When I talk to strangers about what I do for a living or lecture to students, or just discuss the topic of Ohio Medical Malpractice at a social gathering, I discover that many, if not most, people have deeply held negative beliefs about the judicial system and the concept of suing a doctor or a hospital. These beliefs fuel the negative attitude toward lawyers that are willing to stand up and fight for the injured and make the job of obtaining justice a never ending battle that favors doctors and punishes the injured victims. The myths and the negative beliefs are simply untrue and cause more harm and damage to our society and deflect from the real issues, namely improving safety and preventing costly medical errors. In the course of my travels over the past 33+ years, there are certain common themes that seem to come up over and over again. They include, but are not limited to, the following myths and suing for medical malpractice:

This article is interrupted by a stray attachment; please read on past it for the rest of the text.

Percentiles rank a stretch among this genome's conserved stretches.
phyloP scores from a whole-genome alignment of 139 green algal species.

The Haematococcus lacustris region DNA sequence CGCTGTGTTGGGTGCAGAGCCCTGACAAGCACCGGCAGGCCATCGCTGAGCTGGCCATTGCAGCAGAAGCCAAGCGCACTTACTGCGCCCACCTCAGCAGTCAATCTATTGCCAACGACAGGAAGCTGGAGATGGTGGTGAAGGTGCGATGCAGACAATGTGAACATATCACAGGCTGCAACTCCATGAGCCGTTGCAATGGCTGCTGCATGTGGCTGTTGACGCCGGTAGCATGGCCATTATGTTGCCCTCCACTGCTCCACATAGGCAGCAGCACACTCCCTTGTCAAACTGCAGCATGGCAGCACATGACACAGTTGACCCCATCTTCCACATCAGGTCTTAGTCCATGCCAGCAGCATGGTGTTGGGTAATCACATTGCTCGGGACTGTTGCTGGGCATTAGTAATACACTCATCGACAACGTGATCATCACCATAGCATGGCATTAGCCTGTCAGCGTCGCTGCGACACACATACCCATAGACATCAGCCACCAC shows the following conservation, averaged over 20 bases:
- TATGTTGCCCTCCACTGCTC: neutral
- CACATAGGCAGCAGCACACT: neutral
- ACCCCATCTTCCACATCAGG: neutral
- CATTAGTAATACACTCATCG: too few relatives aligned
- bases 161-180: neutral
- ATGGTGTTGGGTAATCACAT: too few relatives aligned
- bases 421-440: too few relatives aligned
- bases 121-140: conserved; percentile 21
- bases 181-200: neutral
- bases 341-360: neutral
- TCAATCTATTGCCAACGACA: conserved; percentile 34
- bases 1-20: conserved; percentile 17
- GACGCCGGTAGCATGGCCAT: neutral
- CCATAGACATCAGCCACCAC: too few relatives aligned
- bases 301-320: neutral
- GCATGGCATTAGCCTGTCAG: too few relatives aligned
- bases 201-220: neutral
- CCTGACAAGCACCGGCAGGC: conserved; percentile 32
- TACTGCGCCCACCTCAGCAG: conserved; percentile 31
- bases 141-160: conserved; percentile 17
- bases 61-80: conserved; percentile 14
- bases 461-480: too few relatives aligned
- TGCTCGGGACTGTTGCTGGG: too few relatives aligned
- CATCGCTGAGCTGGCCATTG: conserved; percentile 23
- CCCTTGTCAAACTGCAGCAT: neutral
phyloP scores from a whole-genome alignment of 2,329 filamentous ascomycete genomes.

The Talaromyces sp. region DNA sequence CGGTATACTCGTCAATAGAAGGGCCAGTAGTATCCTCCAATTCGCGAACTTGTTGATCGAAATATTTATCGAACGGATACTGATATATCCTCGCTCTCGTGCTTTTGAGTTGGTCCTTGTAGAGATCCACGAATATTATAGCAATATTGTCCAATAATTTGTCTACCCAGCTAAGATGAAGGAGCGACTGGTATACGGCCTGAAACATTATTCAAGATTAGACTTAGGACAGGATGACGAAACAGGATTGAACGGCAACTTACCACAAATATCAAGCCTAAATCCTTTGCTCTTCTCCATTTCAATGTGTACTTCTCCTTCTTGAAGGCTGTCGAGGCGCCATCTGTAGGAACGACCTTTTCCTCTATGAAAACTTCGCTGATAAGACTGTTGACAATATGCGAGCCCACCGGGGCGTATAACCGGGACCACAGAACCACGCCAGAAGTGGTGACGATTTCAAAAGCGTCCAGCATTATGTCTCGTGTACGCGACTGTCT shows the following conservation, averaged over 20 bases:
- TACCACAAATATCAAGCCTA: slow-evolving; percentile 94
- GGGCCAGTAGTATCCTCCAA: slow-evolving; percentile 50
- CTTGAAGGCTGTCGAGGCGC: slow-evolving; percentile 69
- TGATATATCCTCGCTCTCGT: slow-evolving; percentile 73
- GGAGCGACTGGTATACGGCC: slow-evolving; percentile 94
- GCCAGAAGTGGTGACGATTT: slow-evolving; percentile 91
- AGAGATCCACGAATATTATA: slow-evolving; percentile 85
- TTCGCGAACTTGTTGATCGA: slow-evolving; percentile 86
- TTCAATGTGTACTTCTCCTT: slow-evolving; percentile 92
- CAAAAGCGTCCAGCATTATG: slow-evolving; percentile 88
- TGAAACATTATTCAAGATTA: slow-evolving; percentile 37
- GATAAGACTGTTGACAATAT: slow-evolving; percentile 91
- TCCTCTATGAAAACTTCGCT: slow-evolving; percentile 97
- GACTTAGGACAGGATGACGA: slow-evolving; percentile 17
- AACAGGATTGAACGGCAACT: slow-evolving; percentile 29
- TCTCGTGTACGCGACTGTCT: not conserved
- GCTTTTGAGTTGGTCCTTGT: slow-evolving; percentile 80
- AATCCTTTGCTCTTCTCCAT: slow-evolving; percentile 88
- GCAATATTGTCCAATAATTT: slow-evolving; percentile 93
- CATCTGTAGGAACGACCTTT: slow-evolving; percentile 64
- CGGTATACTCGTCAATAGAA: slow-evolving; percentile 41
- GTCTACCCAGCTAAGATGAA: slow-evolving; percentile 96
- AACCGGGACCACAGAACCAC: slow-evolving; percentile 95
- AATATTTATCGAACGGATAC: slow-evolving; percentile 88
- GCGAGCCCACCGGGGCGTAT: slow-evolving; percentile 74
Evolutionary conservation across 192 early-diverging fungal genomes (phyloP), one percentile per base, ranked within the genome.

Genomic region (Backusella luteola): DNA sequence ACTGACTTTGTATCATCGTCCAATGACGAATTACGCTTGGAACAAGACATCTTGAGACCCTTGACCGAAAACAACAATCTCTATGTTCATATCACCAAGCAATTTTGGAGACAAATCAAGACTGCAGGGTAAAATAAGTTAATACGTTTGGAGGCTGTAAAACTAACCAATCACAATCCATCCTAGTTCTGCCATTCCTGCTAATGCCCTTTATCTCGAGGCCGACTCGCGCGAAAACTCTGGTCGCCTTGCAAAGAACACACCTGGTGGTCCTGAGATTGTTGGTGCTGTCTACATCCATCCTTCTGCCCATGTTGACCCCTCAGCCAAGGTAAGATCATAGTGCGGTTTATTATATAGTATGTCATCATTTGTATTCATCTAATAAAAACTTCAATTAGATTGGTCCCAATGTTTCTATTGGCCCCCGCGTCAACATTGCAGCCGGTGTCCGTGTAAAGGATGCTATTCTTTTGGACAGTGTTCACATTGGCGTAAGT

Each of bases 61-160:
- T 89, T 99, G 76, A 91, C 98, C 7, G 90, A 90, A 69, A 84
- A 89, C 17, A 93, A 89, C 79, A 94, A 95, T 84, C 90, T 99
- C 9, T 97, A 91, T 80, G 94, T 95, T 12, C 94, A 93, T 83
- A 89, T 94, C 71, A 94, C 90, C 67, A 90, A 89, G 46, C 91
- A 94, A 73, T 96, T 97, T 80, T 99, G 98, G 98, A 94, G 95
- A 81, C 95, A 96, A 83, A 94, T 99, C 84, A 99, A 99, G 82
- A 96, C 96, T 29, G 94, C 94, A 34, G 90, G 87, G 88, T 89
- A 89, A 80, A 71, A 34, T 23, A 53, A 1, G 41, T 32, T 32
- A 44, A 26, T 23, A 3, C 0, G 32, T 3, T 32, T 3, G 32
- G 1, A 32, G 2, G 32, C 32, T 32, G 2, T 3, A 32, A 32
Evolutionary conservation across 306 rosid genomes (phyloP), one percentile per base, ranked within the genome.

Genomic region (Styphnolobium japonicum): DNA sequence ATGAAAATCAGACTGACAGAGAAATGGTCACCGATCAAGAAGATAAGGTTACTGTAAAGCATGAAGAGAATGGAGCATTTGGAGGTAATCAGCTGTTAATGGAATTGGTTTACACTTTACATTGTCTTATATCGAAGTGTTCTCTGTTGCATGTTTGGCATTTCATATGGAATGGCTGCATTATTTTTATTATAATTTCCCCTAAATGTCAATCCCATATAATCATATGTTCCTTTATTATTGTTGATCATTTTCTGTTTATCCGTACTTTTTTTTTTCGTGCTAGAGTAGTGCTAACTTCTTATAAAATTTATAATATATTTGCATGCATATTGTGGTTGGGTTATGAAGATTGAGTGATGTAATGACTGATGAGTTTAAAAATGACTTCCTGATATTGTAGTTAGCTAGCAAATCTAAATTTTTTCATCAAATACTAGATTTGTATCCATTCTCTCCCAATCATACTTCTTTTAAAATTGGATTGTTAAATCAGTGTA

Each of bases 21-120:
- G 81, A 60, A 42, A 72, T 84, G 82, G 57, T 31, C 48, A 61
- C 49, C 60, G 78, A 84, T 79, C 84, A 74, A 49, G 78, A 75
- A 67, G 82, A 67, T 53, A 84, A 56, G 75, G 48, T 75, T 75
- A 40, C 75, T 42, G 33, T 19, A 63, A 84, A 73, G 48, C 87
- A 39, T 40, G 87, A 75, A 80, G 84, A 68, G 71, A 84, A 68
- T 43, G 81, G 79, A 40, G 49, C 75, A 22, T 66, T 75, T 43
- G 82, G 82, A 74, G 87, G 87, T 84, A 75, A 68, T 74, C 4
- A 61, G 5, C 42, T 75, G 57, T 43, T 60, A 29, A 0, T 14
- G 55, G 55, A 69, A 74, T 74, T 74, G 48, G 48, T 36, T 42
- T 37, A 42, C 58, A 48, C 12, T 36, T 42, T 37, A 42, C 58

- There is a litigation crisis in which people are too quick to sue.
- The number of lawsuits is skyrocketing and increases every year.
- Most people who sue are out to get something for nothing.
- Jurors are easily swayed by slick lawyers.
All of these and other myths are not true. Not only are they not true, but they result in a system that promotes excusing and protecting doctors when they are sued from being held responsible and they lead to a healthcare system where profits are put ahead of patient safety. A recent article written by the Center for Justice and Democracy at New York Law School reached the following conclusions:
- Preventable medical errors are widespread but few injured patients file lawsuits.
- Medical negligence lawsuits are rare and declining in number.
- Juries are able to handle medical malpractice cases.
- Juries are not anti-physician; in fact, the opposite is true.
- Verdicts are far smaller than commonly believed.
- Medical malpractice awards and payments reflect the severity of the injury.
- Far from being “broken,” experts say that the current medical malpractice system works well.
- Litigation actually improves patient safety.
- The best way to reduce malpractice litigation is to reduce the amount of malpractice.